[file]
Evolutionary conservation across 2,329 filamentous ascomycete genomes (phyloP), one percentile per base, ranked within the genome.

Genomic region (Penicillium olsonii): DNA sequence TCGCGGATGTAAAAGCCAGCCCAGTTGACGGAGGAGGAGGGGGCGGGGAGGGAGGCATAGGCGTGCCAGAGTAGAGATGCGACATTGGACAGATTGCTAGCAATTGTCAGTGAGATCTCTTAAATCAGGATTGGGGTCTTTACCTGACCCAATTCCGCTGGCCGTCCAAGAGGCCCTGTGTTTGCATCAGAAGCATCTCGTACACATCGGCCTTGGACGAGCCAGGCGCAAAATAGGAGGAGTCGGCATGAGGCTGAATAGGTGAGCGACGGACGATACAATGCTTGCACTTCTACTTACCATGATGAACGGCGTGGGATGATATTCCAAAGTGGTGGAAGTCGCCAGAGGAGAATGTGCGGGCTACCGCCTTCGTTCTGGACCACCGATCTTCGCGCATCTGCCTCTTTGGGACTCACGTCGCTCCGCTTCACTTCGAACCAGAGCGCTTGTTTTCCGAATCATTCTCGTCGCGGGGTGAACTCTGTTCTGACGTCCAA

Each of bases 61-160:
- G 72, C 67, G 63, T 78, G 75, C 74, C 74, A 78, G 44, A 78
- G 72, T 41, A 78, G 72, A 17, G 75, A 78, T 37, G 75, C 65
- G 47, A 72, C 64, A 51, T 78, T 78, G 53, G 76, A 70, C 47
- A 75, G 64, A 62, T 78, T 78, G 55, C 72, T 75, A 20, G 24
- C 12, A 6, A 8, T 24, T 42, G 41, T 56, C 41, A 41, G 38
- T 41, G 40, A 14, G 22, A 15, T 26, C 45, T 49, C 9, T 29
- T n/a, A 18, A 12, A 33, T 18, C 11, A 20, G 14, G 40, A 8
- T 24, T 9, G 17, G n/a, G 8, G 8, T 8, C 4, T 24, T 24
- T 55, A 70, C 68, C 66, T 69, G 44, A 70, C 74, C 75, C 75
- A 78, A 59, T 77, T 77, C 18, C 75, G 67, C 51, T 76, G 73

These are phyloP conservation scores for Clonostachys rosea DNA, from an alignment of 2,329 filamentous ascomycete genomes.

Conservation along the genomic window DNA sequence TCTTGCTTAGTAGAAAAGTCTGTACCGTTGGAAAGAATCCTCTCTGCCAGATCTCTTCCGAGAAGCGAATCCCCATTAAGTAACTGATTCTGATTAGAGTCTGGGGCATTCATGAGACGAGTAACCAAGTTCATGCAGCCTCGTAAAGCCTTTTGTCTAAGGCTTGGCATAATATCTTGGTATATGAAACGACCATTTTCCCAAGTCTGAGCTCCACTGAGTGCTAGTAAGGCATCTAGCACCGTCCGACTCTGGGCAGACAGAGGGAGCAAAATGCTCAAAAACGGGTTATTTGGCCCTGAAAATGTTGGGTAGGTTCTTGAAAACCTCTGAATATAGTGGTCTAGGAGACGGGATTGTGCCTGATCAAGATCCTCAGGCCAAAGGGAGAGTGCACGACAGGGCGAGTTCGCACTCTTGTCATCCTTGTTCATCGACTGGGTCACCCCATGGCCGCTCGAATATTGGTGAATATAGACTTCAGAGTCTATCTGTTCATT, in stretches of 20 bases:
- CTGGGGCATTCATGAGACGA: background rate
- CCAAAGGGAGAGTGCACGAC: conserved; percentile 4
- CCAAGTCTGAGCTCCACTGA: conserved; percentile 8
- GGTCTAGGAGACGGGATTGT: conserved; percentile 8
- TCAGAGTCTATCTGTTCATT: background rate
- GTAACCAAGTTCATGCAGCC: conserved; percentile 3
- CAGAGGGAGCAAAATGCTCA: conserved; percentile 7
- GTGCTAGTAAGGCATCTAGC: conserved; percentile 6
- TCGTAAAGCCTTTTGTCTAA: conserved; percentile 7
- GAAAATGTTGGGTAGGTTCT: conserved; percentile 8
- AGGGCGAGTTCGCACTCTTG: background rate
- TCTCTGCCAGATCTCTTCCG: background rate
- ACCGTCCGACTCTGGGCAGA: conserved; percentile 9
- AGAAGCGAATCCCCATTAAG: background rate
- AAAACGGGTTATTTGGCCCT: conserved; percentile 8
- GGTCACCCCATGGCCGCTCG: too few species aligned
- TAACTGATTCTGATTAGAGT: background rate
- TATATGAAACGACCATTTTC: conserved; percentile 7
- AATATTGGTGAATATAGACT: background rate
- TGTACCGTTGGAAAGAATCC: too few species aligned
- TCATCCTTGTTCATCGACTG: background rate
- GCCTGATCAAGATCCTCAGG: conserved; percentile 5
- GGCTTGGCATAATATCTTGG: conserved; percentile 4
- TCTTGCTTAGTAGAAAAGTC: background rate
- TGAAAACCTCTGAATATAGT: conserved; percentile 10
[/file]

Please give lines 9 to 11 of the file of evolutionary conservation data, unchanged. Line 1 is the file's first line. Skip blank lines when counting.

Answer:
- T 41, G 40, A 14, G 22, A 15, T 26, C 45, T 49, C 9, T 29
- T n/a, A 18, A 12, A 33, T 18, C 11, A 20, G 14, G 40, A 8
- T 24, T 9, G 17, G n/a, G 8, G 8, T 8, C 4, T 24, T 24